Experts recommend immediate treatment for severe primary adrenal insufficiency symptoms
The Endocrine Society today issued a Clinical Practice Guideline (CPG) on diagnosis and treatment of primary adrenal insufficiency, a condition commonly known as Addison's disease that occurs when the body produces too little of the hormone cortisol.
The CPG, entitled "Diagnosis and Treatment of Primary Adrenal Insufficiency: An Endocrine Society Clinical Practice Guideline," was published online and will appear in the February 2016 print issue of the Journal of Clinical Endocrinology & Metabolism (JCEM), a publication of the Endocrine Society.
Primary adrenal insufficiency is a rare, potentially life-threatening condition that occurs when the adrenal glands located on top of the kidneys do not work properly. The adrenal glands produce cortisol, a hormone essential for the body's response to stress, maintaining blood pressure and cardiovascular function, keeping the immune system in check, and converting fat, carbohydrates and proteins into energy. When an individual develops primary adrenal insufficiency, they may experience symptoms such as weight loss, fatigue, muscle weakness, decreased appetite, nausea, vomiting and diarrhea.
"Diagnosing primary adrenal insufficiency remains challenging because many of the symptoms are associated with a variety of health conditions," said Stefan R. Bornstein, MD, PhD, of the Universitätsklinikum in Dresden, Germany, and King's College in London, U.K., and chair of the task force that authored the guideline. "Postponing treatment of more severe symptoms raises the risk of death. Severe symptoms need to be treated immediately, even if a test still needs to be conducted to confirm the diagnosis."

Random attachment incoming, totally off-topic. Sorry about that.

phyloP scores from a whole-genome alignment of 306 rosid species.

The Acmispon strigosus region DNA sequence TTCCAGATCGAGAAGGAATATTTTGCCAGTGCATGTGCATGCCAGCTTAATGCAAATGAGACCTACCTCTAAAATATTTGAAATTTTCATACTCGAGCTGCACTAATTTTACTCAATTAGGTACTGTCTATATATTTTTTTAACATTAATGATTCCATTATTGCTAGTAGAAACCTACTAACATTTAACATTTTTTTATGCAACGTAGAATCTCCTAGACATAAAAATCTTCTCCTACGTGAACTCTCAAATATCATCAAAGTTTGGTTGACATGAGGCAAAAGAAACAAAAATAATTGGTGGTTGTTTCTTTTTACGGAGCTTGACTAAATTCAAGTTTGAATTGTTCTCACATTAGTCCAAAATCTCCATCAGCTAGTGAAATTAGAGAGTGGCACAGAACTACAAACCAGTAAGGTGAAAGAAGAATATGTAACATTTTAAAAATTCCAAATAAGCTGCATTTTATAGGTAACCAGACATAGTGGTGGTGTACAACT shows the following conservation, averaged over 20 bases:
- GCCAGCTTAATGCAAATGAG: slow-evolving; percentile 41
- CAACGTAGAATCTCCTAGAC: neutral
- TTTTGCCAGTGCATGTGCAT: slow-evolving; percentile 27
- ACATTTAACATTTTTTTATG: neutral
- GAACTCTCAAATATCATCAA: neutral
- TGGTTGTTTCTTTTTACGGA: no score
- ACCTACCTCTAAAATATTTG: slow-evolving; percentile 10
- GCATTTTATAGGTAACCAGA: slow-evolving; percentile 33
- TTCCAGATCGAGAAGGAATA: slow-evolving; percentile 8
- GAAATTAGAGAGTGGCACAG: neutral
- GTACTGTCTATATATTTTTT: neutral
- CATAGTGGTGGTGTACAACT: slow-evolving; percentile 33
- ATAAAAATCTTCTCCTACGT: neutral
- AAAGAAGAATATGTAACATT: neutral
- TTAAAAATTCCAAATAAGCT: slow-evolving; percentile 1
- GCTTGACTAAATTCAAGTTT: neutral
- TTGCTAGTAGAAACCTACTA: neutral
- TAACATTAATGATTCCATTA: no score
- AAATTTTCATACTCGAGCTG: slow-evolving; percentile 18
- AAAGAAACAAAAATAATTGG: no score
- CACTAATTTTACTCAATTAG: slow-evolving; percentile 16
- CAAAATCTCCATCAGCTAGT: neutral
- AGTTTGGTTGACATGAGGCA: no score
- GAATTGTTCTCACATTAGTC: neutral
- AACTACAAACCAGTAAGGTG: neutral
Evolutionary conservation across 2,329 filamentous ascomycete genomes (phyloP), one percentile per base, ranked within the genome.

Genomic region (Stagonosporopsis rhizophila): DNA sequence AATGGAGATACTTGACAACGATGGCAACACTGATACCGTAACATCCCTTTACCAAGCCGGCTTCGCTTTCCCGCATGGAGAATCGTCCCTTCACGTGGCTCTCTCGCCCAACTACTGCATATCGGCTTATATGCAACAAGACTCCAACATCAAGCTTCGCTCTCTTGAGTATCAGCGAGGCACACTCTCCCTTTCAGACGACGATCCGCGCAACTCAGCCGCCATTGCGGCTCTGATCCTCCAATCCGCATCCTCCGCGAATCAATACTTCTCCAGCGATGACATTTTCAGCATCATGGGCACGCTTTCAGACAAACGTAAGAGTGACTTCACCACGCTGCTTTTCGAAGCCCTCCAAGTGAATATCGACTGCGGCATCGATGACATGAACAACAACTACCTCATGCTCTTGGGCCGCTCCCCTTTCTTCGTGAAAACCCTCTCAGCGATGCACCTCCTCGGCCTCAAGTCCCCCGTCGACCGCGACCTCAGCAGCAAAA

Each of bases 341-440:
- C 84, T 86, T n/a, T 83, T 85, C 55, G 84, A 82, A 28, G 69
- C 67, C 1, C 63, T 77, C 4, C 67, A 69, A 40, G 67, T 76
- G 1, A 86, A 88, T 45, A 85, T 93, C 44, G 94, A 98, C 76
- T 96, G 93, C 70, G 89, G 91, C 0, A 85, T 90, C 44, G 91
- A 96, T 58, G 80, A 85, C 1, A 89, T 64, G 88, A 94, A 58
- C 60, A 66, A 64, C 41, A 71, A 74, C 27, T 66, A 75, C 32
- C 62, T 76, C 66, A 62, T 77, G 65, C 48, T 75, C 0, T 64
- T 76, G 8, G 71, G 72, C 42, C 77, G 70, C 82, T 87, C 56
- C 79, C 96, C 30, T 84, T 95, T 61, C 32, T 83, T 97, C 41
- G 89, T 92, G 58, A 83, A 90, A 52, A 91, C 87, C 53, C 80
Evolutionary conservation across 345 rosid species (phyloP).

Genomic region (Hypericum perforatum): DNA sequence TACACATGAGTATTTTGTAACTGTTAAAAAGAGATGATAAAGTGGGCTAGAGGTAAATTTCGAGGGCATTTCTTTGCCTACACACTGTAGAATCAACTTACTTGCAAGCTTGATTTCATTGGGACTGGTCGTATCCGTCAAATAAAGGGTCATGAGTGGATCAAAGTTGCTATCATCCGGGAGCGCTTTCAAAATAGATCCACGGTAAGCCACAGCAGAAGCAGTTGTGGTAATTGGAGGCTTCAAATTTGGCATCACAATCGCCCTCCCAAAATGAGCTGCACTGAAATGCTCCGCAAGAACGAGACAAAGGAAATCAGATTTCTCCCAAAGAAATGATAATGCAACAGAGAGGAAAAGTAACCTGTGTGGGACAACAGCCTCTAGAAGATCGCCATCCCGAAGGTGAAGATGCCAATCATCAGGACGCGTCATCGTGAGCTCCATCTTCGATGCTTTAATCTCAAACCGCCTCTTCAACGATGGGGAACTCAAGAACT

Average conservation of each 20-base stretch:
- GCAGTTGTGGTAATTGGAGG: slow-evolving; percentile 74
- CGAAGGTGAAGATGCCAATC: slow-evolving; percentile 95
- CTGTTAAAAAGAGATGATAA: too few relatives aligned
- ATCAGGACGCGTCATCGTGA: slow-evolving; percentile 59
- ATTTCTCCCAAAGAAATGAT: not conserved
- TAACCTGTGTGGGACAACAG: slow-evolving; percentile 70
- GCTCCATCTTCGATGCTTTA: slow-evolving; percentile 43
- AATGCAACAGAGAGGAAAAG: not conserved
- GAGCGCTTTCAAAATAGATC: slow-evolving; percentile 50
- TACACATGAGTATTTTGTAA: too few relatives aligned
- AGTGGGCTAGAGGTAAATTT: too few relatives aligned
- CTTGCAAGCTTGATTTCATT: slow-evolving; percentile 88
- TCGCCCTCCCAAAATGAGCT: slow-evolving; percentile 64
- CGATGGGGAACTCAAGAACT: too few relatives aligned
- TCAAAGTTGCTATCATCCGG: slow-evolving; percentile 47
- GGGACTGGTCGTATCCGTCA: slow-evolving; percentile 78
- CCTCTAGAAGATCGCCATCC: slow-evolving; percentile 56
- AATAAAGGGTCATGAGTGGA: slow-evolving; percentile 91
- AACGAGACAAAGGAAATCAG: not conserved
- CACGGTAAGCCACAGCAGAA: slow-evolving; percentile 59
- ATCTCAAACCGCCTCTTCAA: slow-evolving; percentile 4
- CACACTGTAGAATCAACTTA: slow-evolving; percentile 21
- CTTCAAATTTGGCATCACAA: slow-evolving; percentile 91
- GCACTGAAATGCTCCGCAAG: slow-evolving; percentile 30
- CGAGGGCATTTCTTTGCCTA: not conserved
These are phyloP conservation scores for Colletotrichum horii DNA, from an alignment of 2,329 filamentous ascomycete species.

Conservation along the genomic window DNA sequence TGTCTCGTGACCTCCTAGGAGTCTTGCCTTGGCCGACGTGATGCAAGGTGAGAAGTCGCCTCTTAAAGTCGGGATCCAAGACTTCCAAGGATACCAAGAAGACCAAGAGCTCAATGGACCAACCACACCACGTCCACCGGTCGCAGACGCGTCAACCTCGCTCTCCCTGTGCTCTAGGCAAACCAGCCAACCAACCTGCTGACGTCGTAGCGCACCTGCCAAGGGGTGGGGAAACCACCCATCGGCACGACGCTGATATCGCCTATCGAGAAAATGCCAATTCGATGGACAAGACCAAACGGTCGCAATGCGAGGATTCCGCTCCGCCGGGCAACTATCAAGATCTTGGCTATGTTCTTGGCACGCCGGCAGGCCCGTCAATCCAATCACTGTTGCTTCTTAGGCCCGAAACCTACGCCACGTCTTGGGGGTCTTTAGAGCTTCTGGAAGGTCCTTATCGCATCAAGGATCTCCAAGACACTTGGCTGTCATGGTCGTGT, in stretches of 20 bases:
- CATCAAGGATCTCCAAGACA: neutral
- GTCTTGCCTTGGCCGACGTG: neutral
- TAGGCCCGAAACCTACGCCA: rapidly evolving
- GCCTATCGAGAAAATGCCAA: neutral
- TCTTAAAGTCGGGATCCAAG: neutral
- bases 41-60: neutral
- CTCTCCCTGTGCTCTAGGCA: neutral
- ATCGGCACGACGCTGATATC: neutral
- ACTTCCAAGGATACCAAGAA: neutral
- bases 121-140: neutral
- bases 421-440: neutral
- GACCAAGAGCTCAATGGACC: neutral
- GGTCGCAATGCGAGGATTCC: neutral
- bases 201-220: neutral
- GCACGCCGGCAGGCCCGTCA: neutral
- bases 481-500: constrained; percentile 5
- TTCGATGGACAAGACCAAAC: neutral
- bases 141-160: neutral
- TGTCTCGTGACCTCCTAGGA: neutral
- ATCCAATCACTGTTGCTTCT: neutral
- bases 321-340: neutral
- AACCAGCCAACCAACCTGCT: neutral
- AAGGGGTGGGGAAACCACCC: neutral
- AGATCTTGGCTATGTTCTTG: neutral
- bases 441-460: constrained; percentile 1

The Endocrine Society recommends that acutely ill patients who have unexplained symptoms undergo diagnostic testing to rule out primary adrenal insufficiency. Those who have severe symptoms of the condition or adrenal crisis should undergo immediate treatment with medication until diagnostic test results are available. Health care providers should conduct a corticotropin stimulation test to confirm the diagnosis when the patient's condition allows.
Other recommendations from the CPG include:
- Patients should undergo a blood test to measure levels of adrenocorticotropic hormone (ACTH) - the hormone that signals the adrenal glands to produce cortisol - to establish a primary adrenal insufficiency diagnosis.
- As part of the diagnostic process, patients should have blood tests to measure the levels of the hormones renin and aldosterone. This test determines if a person has a deficiency of the hormones used to regulate the balance of salt and water in the body.
- Patients who have a confirmed diagnosis of primary adrenal insufficiency should undergo glucocorticoid replacement therapy - typically with hydrocortisone (cortisol), the glucocorticoid hormone naturally produced by the adrenal glands.
- People who have primary adrenal insufficiency and a confirmed aldosterone deficiency should undergo replacement therapy - typically with the synthetic hormone fludrocortisone - to maintain the body's salt and water balance. Anyone receiving this therapy should be monitored by testing blood electrolyte levels and checking for symptoms like salt craving, light-headedness, blood pressure changes and swelling of the legs and feet.